Navy navigates dire straits

Vice-Admiral Angus Topshee, the Commander of the Royal Canadian Navy, says understaffing and stretched resources have left the RCN in “a critical state” which could compromise operations. “The situation is serious,” he says in a social media message to personnel. “But our problems are not unique and I know that the air force and army are facing similar challenges.” [node:read-more:link]

AOPS tour cut short

A coronavirus outbreak aboard HMCS Harry DeWolf has forced the Navy to cut short its publicity tour of the Great Lakes and the St. Lawrence Seaway and return it to its Halifax homeport. [node:read-more:link]

RCAF helicopter threatened by China

A Chinese fighter pilot’s decision to dispense missile-deterring flares close to an RCAF CH-148 Cyclone helicopter recently was a risky move which could have disabled the aircraft. The incident in international airspace, which occurred October 29 over the South China Sea when the helicopter was deployed from HMCS Ottawa, was the second that day. [node:read-more:link]

Accident aboard Canadian sub

One of Canada’s four submarines, HMCS Windsor, is back in Halifax for repairs after a “flooding” at sea in which three sailors suffered minor injuries. The navy says the September 10 accident involved “sea water stored in a tank inside the sub while at safe depth” 40 nautical miles from Halifax and that it took about 10 hours to return to base. [node:read-more:link]

CSC Shipbuilding Strategy a taxpayer fiasco

Former ADM (materiel), Alan Williams, takes a critical look at the Canadian Surface Combatant procurement from the taxpayer's perspective. Comparing costs and quotes on similar projects from other countries, he finds that Canadian taxpayers are paying 2-3 times more for the CSC ships under the project management of Irving Shipbuilding. [node:read-more:link]

HMCS Ottawa transits Taiwan Strait

The Royal Canadian Navy frigate HMCS Ottawa accompanied a U.S. destroyer through the Taiwan Strait September 9 in a “freedom of navigation” exercise. Shadowed by Chinese ships, the transit took place in international waters. [node:read-more:link]

Fleet Week 2023 ends

The Royal Canadian Navy’s commander, Vice-Admiral Angus Topshee, is hopeful that this year’s Fleet Week in Halifax, which wound up September 10 after five days, will benefit overall military recruitment. “We’ve seen a recovery in terms of the number of applicants that are coming forward, but we need over 6,000 people to join the Canadian Armed Forces this year and so we’re watching the numbers quite closely and hope that we get to that target.” [node:read-more:link]

CSC costs keep rising

Irving Shipbuilding has received $463 million in additional federal funding to modernize its Halifax yard to build 15 Canadian Surface Combatant replacements for the current destroyer and frigate fleets, starting next year. Irving was selected in 2011 to build the new ships, subject to having the capability to handle the project, the cost of which has ballooned to $84.5 billion from $26 billion with a concomitant increase in life-cycle costs. [node:read-more:link]

RCN frigate requires work

Propeller damage, structural cracks and corrosion are limiting operations of the nearly 30-year-old RCN frigate HMCS Winnipeg, based at Esquimalt, B.C. A DND spokesman says the issues would be dealt with next year, when the ship, built by Saint John Shipbuilding and commissioned in December 1994, is scheduled for repairs. [node:read-more:link]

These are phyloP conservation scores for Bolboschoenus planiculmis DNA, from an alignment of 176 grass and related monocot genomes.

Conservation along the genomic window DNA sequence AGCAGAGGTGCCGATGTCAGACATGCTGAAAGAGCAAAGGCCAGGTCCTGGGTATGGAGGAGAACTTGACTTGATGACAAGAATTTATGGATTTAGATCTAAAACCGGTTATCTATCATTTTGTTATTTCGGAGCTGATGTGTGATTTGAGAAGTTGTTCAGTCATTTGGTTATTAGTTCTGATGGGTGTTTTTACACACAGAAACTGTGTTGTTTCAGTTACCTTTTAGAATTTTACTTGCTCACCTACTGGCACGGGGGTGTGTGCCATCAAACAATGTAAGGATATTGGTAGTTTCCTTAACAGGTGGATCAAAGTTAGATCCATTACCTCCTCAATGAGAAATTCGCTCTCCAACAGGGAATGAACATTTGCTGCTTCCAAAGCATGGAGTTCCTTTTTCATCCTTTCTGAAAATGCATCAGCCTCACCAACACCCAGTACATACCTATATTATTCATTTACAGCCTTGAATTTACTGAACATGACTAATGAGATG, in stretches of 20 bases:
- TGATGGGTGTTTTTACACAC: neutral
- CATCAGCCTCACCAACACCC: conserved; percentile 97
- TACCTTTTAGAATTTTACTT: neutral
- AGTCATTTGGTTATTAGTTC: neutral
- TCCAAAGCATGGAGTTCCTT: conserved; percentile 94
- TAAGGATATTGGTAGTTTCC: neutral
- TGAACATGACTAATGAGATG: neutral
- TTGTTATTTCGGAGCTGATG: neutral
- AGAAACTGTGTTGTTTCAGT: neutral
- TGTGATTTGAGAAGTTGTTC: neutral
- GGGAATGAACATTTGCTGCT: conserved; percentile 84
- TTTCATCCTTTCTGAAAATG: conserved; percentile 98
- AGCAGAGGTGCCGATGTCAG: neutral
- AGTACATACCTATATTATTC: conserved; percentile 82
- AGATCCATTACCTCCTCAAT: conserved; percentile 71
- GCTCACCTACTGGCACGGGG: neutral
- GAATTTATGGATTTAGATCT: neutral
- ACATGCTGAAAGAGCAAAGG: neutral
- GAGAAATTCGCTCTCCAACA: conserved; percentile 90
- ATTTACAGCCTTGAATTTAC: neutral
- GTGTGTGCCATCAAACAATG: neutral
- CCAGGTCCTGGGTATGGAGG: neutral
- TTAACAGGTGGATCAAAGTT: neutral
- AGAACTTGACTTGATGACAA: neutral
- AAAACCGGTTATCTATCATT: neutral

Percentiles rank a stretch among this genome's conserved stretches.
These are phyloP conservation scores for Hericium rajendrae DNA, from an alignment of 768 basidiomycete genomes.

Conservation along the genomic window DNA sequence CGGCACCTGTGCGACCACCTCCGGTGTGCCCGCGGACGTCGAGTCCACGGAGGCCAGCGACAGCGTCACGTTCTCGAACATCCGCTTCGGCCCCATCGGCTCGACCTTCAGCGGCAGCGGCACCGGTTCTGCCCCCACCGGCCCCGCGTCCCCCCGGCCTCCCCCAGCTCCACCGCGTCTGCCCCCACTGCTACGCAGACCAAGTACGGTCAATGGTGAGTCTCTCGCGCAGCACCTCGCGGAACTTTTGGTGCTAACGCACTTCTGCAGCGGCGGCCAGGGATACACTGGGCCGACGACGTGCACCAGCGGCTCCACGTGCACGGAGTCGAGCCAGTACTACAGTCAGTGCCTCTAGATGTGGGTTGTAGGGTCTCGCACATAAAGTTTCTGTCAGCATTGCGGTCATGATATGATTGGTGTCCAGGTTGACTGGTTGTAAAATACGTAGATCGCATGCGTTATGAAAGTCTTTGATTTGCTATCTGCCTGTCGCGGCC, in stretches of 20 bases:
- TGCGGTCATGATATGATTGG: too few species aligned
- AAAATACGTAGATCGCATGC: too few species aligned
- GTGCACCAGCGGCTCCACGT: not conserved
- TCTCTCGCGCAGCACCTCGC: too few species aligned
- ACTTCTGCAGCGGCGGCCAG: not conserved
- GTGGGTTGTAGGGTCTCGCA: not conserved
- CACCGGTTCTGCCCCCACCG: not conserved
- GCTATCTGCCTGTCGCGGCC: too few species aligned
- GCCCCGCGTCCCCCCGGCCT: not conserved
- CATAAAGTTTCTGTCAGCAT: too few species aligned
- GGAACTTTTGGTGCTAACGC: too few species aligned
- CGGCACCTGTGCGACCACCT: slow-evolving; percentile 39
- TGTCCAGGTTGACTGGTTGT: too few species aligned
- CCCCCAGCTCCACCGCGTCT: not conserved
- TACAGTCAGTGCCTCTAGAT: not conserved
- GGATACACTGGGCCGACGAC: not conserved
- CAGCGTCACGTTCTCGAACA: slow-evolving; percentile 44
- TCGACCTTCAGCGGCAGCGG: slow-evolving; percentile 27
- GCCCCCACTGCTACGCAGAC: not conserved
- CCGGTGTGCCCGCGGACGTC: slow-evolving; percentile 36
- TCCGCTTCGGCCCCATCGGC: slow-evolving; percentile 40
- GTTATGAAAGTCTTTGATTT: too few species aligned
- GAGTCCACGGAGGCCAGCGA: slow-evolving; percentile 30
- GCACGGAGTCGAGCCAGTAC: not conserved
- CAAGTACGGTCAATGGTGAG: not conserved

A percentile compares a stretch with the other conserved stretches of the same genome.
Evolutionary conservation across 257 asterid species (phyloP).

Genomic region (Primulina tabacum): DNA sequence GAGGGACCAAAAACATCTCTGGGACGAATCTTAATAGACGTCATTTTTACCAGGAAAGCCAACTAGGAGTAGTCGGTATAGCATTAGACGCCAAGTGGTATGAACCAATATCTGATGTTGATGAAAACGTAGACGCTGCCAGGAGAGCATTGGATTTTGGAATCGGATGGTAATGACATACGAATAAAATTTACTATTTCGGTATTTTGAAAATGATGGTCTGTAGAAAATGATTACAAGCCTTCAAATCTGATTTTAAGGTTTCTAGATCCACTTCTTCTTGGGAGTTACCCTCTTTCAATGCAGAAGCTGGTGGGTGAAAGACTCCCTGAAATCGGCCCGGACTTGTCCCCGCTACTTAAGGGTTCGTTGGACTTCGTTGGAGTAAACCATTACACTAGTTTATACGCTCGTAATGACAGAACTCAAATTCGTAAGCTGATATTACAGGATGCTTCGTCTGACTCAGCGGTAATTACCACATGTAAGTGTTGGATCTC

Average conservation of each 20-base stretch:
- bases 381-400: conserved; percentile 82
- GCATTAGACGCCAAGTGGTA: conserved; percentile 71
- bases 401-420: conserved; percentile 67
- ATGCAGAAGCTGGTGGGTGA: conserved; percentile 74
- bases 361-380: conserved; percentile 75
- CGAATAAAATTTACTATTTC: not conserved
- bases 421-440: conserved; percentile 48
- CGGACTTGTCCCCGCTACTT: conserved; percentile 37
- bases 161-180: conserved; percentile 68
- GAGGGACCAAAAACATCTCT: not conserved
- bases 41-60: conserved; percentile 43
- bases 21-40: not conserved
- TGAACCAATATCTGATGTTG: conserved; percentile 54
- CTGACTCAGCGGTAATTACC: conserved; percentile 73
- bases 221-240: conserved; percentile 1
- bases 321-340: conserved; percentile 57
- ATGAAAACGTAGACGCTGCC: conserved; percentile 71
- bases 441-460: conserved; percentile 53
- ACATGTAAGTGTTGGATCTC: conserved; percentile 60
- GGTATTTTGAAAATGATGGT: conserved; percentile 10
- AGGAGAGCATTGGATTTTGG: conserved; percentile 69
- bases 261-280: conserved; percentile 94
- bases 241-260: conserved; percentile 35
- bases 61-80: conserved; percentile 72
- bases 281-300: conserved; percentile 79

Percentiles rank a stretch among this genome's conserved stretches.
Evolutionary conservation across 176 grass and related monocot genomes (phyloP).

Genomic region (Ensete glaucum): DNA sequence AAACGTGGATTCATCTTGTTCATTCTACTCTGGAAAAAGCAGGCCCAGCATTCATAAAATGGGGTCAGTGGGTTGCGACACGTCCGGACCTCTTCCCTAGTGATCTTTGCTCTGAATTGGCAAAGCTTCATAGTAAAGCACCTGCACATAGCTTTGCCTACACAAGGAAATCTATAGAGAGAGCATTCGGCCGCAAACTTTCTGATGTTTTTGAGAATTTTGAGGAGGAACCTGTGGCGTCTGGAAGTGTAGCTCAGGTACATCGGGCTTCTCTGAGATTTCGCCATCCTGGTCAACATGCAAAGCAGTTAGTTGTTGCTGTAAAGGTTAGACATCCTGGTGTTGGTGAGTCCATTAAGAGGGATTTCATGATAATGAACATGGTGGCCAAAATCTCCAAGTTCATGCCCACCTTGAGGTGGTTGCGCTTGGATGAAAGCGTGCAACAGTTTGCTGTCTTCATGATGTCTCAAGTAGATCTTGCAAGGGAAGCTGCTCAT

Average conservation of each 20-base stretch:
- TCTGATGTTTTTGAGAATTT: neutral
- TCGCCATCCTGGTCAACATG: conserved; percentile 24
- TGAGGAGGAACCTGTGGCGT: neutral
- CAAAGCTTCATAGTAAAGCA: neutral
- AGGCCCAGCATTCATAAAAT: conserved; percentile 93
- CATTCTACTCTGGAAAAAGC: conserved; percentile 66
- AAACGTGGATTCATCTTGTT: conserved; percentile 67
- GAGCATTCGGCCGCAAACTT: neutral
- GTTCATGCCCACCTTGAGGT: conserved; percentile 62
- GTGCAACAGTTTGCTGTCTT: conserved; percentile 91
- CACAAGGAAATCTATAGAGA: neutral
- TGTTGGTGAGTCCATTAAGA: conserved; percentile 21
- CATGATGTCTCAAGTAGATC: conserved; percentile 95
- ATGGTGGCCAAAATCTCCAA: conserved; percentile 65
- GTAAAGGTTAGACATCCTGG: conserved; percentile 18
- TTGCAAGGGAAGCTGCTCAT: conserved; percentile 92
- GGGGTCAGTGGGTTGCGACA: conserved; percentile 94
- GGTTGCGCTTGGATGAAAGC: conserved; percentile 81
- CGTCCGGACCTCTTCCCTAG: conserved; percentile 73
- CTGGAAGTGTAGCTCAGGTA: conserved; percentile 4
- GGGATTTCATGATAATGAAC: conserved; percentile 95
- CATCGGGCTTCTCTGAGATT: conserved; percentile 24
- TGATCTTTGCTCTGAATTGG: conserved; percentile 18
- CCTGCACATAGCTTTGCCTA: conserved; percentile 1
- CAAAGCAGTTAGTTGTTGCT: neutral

Cyclone crash prompts lawsuits

More than three years after an RCAF Sikorsky CH-148 Cyclone helicopter plunged into the sea during an exercise off Greece, families of the six Canadian Armed Forces personnel who died in the crash are suing the manufacturer. Filed July 10 in U.S. Federal Court on July 10 in Pennsylvania, where the helicopter was made, the suit states that a flight controls design flaw was the fundamental cause of the April 2020 crash. [node:read-more:link]

Esquimalt expecting two Japanese ships

The Department of National Defence announced today that two Japanese naval vessels are scheduled to arrive at CFB Esquimalt on Vancouver Island June 15 for a three-day visit. It will be their second stop on an eight-country tour which runs until October. [node:read-more:link]

USN remaining “in the way”

After video shot from a Canadian frigate in the Taiwan Strait showed a Chinese warship manoeuvering close to a U.S. destroyer recently, the U.S. Chief of Naval Operations says his ships must stay “in the way” to enforce the right to safe passage in international waters. “We can’t just be milling about,” Admiral Mike Gilday said June 7. “We are operating in accordance with international law, under, on, and above the sea so that others can too.” [node:read-more:link]

Iran-Saudi maritime plan questioned

Iran’s assertion that will establish a naval alliance with Saudi Arabia and other Gulf nations “defies reason,” says a U.S. Navy officer with the 34-nation Combined Maritime Forces fleet, which includes rotations of Canadian warships and aircraft. “The number one cause of regional instability claims it wants […] to protect the very waters it threatens,” says Commander Tim Hawkins, pointing out that Iran has attacked or seize 15 internationally-flagged merchant ships in the past two years. [node:read-more:link]

Close encounter on Canadian video

Video shot from aboard HMCS Montreal during a recent transit of the Taiwan Strait with a U.S. destroyer shows a Chinese warship cutting close across the destroyer’s bow. Defending the tactic, China’s defence minister Li Shangfu says other countries should “mind your own business.” [node:read-more:link]


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